Your idea certainly sounds possible, but I'm not sure if it would be worth the trouble. Burning the fuel in the manifold, while it would make the turbo go faster, would probably create backpressure in the engine, since the turbo is essentially driven by backpressure. So I'm not gonna vote until I see what other people have to say.
discontinuuity, Feb 19 2007

       So... Basically, it's an ignition system in the exhaust manifold to reburn the exhaust, boosted by an electric supercharger?   

       I think the power drain from the supercharger would be much too great. Additionally, slowing the turbocharger may be handy when you turn the car off, but is quite bad for performance when actually driving. Besides, modern turbos no longer suffer from seizing due to lack of oil on shutdown. How do you think Subaru/Audi/Saab get away with not using turbo timers?   

       Also, the picture you linked doesn't really explain anything. It's just some turbines.
5th Earth, Feb 19 2007

       The electric motor is only to spool it up (which would actually help prevent lag), afterwards the combustion would be enough to keep the compressor running like in every other gas turbine. The part about slowing down the turbo is optional.
acurafan07, Feb 19 2007


       Classic Acurafan.
jhomrighaus, Feb 19 2007

       Uh... Is that my cue to delete the idea? Believe it or not, I actually did do research on gas turbines and turbochargers before posting this.
acurafan07, Feb 19 2007

       I would never delete any of your ideas if it were me, its just you are still trying to fix things that one might argue don't need to be fixed. Now if this were powered by a giant clock spring that was wound during braking, or if the turbine was fart gas powered by the occupants(a farbine?), that would be a different story.   

       The main issue here is that you would burn more fuel keeping the turbo spooled than you would save by the power gained.(did that make sense?)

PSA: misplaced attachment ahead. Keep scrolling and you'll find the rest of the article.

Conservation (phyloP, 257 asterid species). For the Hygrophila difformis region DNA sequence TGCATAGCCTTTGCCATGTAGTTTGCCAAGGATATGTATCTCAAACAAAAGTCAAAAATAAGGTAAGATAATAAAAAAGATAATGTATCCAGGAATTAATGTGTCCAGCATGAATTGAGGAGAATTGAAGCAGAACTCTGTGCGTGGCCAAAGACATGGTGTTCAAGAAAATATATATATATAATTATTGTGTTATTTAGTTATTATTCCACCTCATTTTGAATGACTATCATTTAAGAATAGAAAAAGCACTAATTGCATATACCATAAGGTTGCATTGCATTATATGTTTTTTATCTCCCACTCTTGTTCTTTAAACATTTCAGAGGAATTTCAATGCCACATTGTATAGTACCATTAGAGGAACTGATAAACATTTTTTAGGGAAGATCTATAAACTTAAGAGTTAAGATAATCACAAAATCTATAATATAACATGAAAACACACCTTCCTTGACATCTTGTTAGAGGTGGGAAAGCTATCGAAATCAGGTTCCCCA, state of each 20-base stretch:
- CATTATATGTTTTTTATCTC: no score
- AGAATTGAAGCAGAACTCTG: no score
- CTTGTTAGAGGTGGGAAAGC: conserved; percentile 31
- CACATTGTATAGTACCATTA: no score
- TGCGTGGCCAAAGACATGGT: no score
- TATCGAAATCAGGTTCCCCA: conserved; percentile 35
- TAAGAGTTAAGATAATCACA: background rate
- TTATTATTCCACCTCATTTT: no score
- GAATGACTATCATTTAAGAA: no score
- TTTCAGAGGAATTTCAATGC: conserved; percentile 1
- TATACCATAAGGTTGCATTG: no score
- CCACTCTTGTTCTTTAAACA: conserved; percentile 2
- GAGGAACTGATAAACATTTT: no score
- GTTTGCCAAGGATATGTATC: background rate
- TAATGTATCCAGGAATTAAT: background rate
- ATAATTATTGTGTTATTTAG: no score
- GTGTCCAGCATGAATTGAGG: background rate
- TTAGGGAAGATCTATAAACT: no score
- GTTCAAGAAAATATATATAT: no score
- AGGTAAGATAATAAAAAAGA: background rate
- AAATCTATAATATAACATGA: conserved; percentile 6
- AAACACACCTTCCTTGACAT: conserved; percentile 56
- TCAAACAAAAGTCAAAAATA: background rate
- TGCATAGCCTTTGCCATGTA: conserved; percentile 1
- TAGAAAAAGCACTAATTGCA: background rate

It is a little different that your usual fair but still to close to the safety zone to be a real wow.
jhomrighaus, Feb 19 2007

       Criticisms of catalytic converters from www.answers.com (see above link)*   

       Catalytic converters have two adverse environmental impacts in use (ignoring the pollution caused in their manufacture, which would not exist were they not mandated):   

       1) The requirement for the engine to run at the stoichiometric point means fuel economy is not as good as that of a "lean burn" engine running at a mixture of 20:1 or weaker. This increases the rate at which fossil fuel resources are consumed and the carbon dioxide emissions of the vehicle.   

       2) Catalytic converters are estimated to account for 50% of total nitrous oxide (dinitrogen oxide, 'laughing gas') emissions to atmosphere. While N2O emissions in these concentrations are not harmful to human health, it is a potent greenhouse gas, accounting for around 7% of the overall greenhouse effect despite its small concentration in the atmosphere.   

       Therefore one conclusion is that catalysts have reduced toxic emissions and the incidence of smog at the expense of increased global warming.
quantum_flux, Feb 19 2007

       Well I'll be damned, I remember mentioning in one of my previous ideas that catalytic converters are a cause of "global warming", and no one seemed to believe me. As to the trade off, this idea is to try and burn off the excess toxic emissions that would otherwise flow out the tailpipe (or into the converter). I think a better setup for this idea would be to have the exhaust gases first run the turbine, then exhaust them into the compressed air and ignite them, and then finally have the turbine after all of that to harness the pressure of the exhaust + the added combustion of the hydrocarbons. I'd also make everything out of titanium (yeah it would cost like $5,000 but after all this is the half bakery).
acurafan07, Feb 19 2007

       So, your saying to reroute exhaust gases back through the engine to catch unburned fuel? I believe it's already in action. Check out the link for the Ram Jet.   

       Also, the Pantone MFP does this.
J Vander, Jun 17 2007